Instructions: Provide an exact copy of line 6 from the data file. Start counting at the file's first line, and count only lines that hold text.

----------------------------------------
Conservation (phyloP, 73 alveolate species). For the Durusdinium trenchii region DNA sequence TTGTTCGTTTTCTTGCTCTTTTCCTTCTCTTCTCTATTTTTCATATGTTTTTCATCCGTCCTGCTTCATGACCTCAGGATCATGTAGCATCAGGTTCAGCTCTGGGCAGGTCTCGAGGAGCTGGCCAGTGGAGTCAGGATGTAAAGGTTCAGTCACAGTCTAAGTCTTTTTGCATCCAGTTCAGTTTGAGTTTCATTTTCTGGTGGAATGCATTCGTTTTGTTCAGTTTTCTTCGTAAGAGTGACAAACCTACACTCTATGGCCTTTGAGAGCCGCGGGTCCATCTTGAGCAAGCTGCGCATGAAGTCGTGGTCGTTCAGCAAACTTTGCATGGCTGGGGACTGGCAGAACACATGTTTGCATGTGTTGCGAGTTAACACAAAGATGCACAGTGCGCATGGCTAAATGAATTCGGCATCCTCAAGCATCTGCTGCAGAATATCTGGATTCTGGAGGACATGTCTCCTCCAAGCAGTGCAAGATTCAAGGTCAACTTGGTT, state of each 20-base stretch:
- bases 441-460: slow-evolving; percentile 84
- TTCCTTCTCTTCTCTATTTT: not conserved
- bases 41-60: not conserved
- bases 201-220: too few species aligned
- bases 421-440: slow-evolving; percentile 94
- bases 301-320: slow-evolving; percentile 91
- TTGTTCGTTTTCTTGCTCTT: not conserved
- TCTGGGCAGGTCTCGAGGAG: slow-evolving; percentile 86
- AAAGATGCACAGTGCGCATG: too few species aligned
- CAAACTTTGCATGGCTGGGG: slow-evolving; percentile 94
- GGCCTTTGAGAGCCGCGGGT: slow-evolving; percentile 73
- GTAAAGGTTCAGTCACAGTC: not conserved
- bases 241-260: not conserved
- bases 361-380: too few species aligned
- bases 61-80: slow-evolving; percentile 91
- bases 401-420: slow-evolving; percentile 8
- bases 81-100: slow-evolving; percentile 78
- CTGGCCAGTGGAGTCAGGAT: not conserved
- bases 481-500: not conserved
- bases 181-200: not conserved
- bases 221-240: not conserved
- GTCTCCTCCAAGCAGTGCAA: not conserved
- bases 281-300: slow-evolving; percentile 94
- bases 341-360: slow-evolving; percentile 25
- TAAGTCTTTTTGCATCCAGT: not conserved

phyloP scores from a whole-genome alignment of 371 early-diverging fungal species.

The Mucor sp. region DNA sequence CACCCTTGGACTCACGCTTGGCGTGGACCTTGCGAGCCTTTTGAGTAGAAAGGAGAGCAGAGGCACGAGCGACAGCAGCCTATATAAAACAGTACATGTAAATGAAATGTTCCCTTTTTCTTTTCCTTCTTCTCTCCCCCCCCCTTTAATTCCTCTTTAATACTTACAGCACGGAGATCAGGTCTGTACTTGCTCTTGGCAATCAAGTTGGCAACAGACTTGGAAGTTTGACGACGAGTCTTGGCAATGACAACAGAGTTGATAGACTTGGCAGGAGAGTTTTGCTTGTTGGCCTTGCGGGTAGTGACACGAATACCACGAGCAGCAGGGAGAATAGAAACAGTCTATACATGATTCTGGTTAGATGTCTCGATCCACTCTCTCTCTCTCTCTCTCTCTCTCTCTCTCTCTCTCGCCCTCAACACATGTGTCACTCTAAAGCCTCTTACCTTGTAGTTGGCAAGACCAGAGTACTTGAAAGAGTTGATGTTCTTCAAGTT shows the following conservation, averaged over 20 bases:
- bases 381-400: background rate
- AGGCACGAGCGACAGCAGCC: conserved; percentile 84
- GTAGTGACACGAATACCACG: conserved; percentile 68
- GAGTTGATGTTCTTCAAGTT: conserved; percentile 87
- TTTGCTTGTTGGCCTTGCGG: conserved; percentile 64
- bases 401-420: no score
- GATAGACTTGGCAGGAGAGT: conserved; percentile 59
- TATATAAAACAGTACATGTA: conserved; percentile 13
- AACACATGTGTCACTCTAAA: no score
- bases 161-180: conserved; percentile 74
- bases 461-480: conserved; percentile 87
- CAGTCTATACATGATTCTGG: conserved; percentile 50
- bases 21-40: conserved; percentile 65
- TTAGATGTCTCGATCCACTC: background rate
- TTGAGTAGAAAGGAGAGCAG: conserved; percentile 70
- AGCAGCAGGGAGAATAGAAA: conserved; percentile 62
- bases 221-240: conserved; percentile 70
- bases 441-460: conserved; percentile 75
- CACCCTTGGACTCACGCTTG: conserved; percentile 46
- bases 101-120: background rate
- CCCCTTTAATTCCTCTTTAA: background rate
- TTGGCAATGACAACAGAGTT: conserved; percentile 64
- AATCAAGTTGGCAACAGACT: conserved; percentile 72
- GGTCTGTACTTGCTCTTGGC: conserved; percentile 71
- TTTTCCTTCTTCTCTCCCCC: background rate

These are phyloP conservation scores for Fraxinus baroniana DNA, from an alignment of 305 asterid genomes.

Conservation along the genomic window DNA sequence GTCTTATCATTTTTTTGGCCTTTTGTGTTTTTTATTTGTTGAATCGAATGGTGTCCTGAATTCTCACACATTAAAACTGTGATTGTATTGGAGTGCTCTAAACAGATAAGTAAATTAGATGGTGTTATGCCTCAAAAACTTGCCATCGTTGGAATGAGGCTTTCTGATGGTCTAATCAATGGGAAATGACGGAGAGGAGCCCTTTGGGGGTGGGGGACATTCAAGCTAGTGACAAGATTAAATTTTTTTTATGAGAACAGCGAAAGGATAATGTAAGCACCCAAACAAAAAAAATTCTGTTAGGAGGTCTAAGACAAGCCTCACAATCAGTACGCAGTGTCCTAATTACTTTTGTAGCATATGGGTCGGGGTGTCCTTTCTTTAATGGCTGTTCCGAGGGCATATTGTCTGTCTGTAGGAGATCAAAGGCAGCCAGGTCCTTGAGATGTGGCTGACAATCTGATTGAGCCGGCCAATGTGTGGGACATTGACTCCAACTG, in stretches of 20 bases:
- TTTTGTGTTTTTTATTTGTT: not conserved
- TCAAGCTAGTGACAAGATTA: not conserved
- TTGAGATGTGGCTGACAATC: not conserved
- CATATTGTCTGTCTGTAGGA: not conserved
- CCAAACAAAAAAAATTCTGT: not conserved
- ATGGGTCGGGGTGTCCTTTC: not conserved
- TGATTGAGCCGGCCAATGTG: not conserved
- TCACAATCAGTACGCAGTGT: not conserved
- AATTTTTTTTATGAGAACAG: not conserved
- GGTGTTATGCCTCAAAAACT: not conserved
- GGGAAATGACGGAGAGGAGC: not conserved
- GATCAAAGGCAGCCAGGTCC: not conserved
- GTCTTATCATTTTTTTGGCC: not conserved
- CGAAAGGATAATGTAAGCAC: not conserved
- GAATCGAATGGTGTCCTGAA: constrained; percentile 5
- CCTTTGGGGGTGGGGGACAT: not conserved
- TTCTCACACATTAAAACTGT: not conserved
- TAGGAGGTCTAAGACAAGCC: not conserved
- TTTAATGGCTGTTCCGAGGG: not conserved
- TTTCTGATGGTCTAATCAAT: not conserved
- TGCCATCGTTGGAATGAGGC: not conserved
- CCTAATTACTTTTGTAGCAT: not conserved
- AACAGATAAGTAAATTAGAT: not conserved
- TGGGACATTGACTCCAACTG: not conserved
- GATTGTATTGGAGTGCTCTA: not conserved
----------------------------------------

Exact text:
- bases 421-440: slow-evolving; percentile 94